The cures are another story in this fascinating sensory overload production of a play that tries to unpack all the hidden items at the bottom of the shopping cart. With chopped-up metal containers as the backdrop to their lives, courtesy of scenic and costume designer Bretta Gerecke (Stratford’s Alice Through the Looking Glass), with specialty costumes energetically designed by Mondo Guerra (“Project Runway”) and a strong lighting design by Jeanette Yew (Public’s cullud wattah), Erica’s parents are unpacked and displayed with a tense “we used to shop together” bitterness and love/hate. Her father, the factory-working Octavio, strongly played by Raúl Castillo (Public’s School of the Americans), stands tall but feels as empty and used up as a shopping card left in a parking lot after its contents have been driven off; battered and rejected. Her mother, the sharply focused Maria, played tightly by Elia Monte-Brown (The Guthrie’s Blithe Spirit), is a frosted cake that won’t taste as good as it looks; separated and lost somewhere between the American Dream and the American Nightmare. She’s left but is still there, buying and engaging, while being unduly departed. But the emotional squeaky wheel of this theatrical cart lives inside the formulation that is Erica’s older brother, Alejandro, who is dead, but brought forth in the recruited physicality of his greatly-loved friend Jesse, dutifully and doubly portrayed beautifully by the fantastic Clew (Hanover Theatre’s Julius Caesar). He stands somewhat uncomfortably in for him, in the same way, that Jesse was brought into the family by Alejandro, and we can’t help but be pulled into his sadness, discomfort, and longing for someone to love him and be in love with.
Queerness and living outside the norm fight for air inside the claustrophobic sterility of the store, living and breathing throughout this sometimes humorous, emotionally complicated play, even as Alejandro’s death gets unpacked and understood through the selfish use of Jesse. Erica’s fantastically constructed and engaging gay friend and neighbor Jeremy, played with a wonderful abandonment by Ryan J. Haddad (Woolly Mammoth’s Hi, Are You Single?) unveils some of the show’s funniest and wackiest moments, that also unpack layers of fascinating and provocative protective plastic ideology about gender and sexuality from inside the Barbie Doll lair in Layawayland. But it is inside Clew’s understated and emotionally connecting performance as both Jesse and Alejandro that we find the wheels that push this play from the store aisles into the heart of the matter.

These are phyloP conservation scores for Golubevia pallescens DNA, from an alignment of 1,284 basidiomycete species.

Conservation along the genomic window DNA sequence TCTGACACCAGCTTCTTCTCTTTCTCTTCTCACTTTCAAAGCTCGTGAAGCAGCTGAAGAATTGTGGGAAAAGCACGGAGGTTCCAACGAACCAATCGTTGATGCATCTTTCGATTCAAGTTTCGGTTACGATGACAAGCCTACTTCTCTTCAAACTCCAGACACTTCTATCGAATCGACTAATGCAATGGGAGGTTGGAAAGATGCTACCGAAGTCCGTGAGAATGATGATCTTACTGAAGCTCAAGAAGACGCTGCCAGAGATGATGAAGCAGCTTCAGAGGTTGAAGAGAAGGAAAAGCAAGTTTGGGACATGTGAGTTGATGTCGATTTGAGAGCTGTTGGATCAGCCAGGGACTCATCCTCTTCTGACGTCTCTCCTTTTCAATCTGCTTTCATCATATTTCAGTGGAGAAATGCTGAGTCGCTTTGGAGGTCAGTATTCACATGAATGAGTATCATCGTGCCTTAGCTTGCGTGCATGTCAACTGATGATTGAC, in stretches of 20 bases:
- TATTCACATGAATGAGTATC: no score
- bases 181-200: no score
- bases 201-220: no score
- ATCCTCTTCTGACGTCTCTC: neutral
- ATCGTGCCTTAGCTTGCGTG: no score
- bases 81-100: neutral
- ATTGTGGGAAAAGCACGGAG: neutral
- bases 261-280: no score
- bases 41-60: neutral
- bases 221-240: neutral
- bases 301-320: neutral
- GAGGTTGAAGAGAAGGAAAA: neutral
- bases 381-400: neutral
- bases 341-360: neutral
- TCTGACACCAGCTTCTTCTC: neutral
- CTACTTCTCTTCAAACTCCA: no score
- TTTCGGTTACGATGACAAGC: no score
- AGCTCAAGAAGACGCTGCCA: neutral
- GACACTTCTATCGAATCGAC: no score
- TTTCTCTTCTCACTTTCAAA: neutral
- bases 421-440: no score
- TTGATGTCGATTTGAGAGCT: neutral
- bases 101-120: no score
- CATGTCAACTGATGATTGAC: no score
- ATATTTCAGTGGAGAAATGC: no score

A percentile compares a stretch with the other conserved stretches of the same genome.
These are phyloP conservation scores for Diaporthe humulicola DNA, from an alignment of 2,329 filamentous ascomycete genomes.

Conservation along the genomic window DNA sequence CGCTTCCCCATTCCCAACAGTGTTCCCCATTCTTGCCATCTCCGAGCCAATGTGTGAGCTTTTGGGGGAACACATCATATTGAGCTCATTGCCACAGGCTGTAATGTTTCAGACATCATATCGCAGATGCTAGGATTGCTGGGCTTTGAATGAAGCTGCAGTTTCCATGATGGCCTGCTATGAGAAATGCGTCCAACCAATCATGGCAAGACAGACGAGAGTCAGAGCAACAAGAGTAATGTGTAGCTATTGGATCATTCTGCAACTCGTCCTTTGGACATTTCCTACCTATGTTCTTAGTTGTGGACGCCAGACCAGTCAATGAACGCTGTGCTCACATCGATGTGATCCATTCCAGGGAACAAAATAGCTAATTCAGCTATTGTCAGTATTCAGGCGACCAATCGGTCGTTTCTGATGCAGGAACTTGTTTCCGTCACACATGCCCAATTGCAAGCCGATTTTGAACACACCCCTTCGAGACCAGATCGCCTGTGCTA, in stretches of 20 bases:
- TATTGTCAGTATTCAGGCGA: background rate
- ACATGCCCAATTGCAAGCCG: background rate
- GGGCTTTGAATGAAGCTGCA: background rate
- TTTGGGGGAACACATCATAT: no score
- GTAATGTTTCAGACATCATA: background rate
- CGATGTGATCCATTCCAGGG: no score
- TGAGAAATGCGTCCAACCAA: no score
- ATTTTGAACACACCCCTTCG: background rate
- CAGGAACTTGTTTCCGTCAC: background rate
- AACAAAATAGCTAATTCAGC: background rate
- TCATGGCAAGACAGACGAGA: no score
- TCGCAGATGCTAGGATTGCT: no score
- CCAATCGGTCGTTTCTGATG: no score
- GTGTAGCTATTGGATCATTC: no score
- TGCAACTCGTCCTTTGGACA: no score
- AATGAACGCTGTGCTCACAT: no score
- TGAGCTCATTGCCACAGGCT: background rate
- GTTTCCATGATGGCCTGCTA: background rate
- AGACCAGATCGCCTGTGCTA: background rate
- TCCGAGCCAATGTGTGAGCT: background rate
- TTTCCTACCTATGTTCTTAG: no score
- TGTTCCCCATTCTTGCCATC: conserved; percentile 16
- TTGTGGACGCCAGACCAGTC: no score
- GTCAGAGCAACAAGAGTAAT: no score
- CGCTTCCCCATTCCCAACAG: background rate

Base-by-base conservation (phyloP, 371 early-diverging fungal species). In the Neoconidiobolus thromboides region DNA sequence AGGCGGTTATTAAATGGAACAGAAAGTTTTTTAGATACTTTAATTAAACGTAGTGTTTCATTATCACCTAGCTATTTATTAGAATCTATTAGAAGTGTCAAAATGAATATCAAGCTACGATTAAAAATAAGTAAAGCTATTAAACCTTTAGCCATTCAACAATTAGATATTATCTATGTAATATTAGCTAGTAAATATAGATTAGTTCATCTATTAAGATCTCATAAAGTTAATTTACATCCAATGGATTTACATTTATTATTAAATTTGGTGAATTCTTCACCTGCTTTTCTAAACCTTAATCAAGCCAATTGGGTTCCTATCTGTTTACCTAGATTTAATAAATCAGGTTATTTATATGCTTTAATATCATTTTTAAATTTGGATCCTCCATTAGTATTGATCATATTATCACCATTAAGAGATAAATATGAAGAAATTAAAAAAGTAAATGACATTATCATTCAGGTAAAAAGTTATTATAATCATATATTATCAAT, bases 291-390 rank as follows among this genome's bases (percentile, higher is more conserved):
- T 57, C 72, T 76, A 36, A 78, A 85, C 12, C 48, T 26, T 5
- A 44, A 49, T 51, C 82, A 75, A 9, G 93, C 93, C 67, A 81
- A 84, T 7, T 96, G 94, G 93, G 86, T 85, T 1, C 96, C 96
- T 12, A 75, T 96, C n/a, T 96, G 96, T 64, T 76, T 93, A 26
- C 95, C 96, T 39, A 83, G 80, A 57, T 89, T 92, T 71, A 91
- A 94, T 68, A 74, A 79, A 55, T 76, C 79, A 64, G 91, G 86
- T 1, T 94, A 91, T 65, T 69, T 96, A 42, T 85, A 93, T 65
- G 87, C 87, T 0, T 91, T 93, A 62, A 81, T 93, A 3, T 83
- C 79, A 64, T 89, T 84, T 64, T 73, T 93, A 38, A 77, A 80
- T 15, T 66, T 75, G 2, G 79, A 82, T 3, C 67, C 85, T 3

Utilizing all of the quick change technology designed by Justin Nestor, Alex Hawthorn, and Kelly Colburn (</remnant>), the jolting and unveiling of this tense story finds its way. The staging and the unpacking mash themselves up haphazardly against these four large metal boxes that feel like cages. The imagery sometimes overwhelms the emotional core of american (tele)vision with all of its sophisticated projections and themes. The boxes serve as screens for the mish-mash of images that are meant to enliven the unpacking. “You are the things you hide,” we are told, and inside the imagery is a confusing formula that clicks on the remote with abandonment, changing channels too quickly, like a distracted, late-night watcher of television exhausted but too preoccupied to sleep. Reality gets morphed and shuffled around in this one hour and forty-minute one-act play, revealing painful secrets and interactions that fracture and split that double-wide that might have, at one time, felt like home. It’s chaotic and confounding, but the heart of the familial schism does engage far more than any Mexican telenovela. That’s the experience within this stacked play that resonates, but unfortunately, the heart gets lost in the static and the interference.